Saturday, January 10, 2009

We No Longer Take A Newspaper

For the first time in my whole life I live in a house that does not have a regular subscription to a daily newspaper. This is not to say that we are no longer keeping up with the news (although it is SO bad that often I would rather bury my head in the sand), rather it is a vote of no confidence in the quality of daily journalism. While I find journalism leaving a lot to be desired everywhere, in the UK it seems to be particularly unattractive.

I read a newspaper so that I might learn what is going on in the world, and while I realize that I am going to get it funneled to me through the perceptions of the writer, I have reached a point where I am tired of the journalist propaganizing me for his or her particular agenda. Since my initial first-hand encounters with the press in the early 1970s when I discovered that their description of events at which I was present did not seem to jibe with what I had seen and experienced, I have been leary of the media. Over the years, on those rare occasions when I have been interviewed, I have concluded that rather than listening to what I am saying and engaging with me, they have instead been looking for a hook on which to hang a story that might have a whiff of controversy about it. Since the dreadful fall of 2003, after a particularly painful episode, I have avoided dealing with journalists altogether.

It seems to me that if we want to get a rough idea of what is actually going on then we need to gather our news from a whole variety of sources, taking into account the innate biases that these sources might have. One newspaper with its own editorial line is no longer enough, and if taken needs to be supplemented by all sorts of other publications in various media formats. Neither is one broadcasting source enough, whether it is the BBC or the Fox News Channel, each of which has their own bias despite their vaunted claims otherwise.

These days we find ourselves primarily drawing on the Economist, the BBC (both domestic and the World Service), the online New York Times, CNN International, CNBC, Bloomberg, the online Tennessean, the online Times of London, and the headline services that appear on AOL, Yahoo, and other internet portals. The important thing is then to measure reports from different sources against one another, mentally debating their reports and assertions. I know that I am going to get much more serious reporting of current events from the BBC World Service, the Economist, and the NY Times, but then unlike AOL and Yahoo they don't give me interesting little snippets of information that provide some flavor for our worldview.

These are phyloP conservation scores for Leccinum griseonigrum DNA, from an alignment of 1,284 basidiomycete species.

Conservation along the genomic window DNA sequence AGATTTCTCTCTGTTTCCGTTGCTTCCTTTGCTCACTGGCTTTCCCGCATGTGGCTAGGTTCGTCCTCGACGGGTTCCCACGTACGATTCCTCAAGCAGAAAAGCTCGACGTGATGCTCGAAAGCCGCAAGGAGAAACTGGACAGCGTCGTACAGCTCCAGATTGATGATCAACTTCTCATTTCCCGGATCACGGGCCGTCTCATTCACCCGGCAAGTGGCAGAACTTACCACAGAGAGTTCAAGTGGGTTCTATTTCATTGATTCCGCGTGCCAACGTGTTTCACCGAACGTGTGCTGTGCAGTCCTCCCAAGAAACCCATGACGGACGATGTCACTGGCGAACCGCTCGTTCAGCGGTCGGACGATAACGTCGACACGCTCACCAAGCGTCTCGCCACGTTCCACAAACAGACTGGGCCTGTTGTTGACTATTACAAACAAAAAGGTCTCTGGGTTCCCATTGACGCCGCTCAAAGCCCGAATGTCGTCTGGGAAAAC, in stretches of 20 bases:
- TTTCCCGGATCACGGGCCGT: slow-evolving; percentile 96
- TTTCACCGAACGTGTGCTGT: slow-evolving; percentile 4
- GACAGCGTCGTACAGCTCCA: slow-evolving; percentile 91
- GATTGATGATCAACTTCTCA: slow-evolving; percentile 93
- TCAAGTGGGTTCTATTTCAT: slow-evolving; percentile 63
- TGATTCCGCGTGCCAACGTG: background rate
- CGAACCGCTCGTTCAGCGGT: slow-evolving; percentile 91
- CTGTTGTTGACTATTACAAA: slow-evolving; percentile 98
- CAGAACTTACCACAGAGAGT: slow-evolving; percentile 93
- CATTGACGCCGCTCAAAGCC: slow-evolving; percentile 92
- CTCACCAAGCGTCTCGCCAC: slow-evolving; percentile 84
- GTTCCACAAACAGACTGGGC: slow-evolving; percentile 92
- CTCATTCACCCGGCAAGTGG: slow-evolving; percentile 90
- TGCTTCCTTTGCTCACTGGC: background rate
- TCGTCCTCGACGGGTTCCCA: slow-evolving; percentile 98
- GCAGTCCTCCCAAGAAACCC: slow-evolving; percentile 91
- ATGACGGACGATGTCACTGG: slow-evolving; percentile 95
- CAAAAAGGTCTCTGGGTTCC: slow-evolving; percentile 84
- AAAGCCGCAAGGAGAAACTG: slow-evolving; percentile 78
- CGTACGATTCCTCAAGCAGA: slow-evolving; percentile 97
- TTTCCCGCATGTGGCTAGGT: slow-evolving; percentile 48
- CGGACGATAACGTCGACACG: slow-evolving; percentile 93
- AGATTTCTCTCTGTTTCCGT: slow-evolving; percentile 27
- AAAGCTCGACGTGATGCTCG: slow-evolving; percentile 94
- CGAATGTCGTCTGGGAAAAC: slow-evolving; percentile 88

I think it is the Times of London that has disappointed me the most since returning to England. This once great icon of serious news reporting seems to have lost its way in the rough and tumble of the highly competitive newspaper market in Britain, and as a result the perspective of its reporters and correspondents leaves the reading asking questions about what actually is going on. Meanwhile, at the other end of the spectrum the popular daily tabloids are about as helpful as the average weekly tabloid found at the supermarket checkout in the USA! This might be amusing, but it needs to be remembered that it is these that are shaping popular opinion.

The media that I have missed most since returning to Britain has been National Public Radio and the wonderful current affairs programming of Public Television. NPR has always said that it has modeled itself on the BBC -- well, I would have to say that in much of its handling of the news it has surpassed the Beeb by far.

The funny thing is that I don't feel anything is missing now that a newspaper is no longer delivered each day to our home, which rather surprises me. I rather like it that twice a day the New York Times plops into my online intray, and despite the howls of some that the Times is too liberal there is something stately about the way in which it handles the stories and issues that are concerning the world. I am actually looking forward to Amazon beginning to sell the Kindle outside of the USA because I intend to buy one -- and could very well subscribe to have the NY Times delivered to it!

I guess, therefore, that there are two reasons why we no longer receive the delivery of a newspaper. One is that the journalism is not of a quality that we actually want to pay for it, and the other is that we are actually find ourselves being ushered further into the electronic age of news delivery services. However, I am old-fashioned enough to say that if a newspaper is worth buying then I would jump for it. When we were recently on vacation in Vienna we read the International Herald Tribune, a publication that I think is a real winner.

There is increasing talk about newspapers going under in the midst of the economic crisis, and of journalists losing their jobs. Perhaps one of the ways this could be prevented would be their willingness to publish the quality that would make you mad not to subscribe to their publication.